On the set of the period drama Despair (1978) are Michael Ballhaus, ASC, BVK (far right) and mercurial German director Rainer Werner Fassbinder (sitting at camera, foreground). The two filmmakers collaborated on 15 films together, beginning in 1971 with Whity.
In an interview with American Cinematographer, actor Ulli Lommel revealed that Fassbinder had originally wanted another future ASC member, Jost Vacano, to shoot that picture: “Rainer had no choice but to try out Michael, though, and he gave him one of the most difficult setup ever: a four-minute traveling shot between five characters with a lot of focus shifts. It was almost impossible to do. I knew it was one of Fassbinder's sadistic ideas, because he wanted to see Michael fail. A couple of days later, though, Rainer and I watched the dailies of that scene. When the lights came on, he stood up with tears in his eyes, hugged me and said, ‘Ulli, this guy is a genius!’ That was the start of their long and beautiful relationship.”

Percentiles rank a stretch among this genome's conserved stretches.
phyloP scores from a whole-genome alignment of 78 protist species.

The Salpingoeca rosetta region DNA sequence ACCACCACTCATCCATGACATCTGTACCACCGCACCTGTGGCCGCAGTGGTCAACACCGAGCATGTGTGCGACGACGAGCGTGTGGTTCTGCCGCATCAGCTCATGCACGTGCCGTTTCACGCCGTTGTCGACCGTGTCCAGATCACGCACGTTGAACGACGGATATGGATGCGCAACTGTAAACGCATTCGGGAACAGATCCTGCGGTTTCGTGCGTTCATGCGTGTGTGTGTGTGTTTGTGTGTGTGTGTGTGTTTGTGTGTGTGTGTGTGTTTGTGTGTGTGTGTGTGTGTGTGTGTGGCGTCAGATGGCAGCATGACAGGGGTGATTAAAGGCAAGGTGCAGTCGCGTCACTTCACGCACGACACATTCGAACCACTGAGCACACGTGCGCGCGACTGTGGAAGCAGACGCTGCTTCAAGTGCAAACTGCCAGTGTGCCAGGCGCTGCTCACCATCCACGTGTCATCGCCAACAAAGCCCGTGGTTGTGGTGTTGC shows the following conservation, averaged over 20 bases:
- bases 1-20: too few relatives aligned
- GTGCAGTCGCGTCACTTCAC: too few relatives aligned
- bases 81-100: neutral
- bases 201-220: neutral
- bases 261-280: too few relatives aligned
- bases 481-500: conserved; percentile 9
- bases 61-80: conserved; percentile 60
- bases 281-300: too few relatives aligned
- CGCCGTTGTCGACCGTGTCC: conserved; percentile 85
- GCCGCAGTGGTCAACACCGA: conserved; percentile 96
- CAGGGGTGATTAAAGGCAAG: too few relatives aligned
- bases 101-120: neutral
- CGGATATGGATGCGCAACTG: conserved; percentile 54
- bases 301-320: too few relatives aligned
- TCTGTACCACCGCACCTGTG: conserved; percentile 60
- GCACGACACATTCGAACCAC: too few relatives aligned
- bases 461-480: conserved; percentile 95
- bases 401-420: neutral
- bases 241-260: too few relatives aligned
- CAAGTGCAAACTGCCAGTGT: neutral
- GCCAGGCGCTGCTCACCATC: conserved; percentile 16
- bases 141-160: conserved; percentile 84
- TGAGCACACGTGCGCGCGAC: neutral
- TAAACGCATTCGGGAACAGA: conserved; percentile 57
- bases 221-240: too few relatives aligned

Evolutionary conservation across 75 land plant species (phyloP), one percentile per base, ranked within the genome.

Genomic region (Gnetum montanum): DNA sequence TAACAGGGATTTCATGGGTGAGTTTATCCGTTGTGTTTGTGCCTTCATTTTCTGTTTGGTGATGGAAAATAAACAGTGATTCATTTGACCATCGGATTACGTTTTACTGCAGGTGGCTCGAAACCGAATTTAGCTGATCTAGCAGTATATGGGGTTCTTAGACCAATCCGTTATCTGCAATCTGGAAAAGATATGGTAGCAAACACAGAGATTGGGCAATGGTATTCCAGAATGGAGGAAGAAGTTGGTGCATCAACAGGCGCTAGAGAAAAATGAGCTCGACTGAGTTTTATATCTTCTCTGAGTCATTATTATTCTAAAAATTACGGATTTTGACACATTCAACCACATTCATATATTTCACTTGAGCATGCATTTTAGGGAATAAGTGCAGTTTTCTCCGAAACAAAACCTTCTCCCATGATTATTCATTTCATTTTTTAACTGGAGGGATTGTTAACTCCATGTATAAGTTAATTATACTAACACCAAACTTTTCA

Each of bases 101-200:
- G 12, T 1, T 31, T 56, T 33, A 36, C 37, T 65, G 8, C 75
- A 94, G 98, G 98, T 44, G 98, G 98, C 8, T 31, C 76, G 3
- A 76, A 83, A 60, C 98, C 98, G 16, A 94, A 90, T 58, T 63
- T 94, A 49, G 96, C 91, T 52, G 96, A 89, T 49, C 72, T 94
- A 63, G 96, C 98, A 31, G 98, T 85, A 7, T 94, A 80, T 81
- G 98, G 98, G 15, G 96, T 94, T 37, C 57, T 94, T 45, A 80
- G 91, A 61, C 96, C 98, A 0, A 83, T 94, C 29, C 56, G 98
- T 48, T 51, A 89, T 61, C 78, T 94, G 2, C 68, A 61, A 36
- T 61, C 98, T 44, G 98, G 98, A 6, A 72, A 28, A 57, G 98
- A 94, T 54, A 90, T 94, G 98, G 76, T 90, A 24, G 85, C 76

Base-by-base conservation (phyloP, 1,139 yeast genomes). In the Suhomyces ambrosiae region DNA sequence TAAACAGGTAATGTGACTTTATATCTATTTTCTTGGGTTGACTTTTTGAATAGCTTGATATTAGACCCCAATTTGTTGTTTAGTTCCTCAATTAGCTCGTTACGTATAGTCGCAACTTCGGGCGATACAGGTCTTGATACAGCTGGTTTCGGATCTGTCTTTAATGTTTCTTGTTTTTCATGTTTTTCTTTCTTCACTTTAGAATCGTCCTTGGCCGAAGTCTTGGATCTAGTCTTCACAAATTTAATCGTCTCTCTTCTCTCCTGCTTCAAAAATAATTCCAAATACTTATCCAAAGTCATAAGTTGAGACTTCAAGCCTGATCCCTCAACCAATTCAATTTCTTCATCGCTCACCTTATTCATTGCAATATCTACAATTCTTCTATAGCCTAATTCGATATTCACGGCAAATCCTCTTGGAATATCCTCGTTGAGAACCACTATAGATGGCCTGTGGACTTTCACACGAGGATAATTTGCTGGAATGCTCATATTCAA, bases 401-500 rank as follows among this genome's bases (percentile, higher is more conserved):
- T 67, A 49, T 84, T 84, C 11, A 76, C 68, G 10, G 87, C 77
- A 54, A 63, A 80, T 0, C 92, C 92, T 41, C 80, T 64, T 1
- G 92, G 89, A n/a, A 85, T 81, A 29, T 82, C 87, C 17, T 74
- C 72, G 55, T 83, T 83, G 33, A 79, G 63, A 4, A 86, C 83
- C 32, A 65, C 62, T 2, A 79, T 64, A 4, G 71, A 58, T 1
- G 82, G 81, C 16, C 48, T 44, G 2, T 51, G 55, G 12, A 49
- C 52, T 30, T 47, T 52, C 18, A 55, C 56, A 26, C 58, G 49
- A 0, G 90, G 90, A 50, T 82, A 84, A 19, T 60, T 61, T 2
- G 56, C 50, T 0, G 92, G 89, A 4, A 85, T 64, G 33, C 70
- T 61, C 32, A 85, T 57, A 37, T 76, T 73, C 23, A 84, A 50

The script for Despair written by Tom Stoppard was based on the novel of the same name by Vladimir Nabokov about the rise of Nazi Germany in the 1930s, with the film starring Dirk Bogarde (pictured at top of the page) as a cash-strapped Russian émigré businessman plotting to take advantage of a life insurance policy.
With by far the biggest budget of any film he had made by that point, Despair was Fassbinder’s first in English, and his first working with another writer’s script.
The picture screened at the 1978 Cannes Film Festival, where it earned a nomination for the Palme d'Or. The film was also honored at the German Film Awards, with the director and cinematographer both winning in their respective categories.
“Michael Ballhaus’ camera movements are as elaborate and exuberant as Stoppard’s words, making for one of Fassbinder’s most riveting achievements,” noted the Lincoln Film Center.
You’ll find much more about Ballhaus’ life and work here.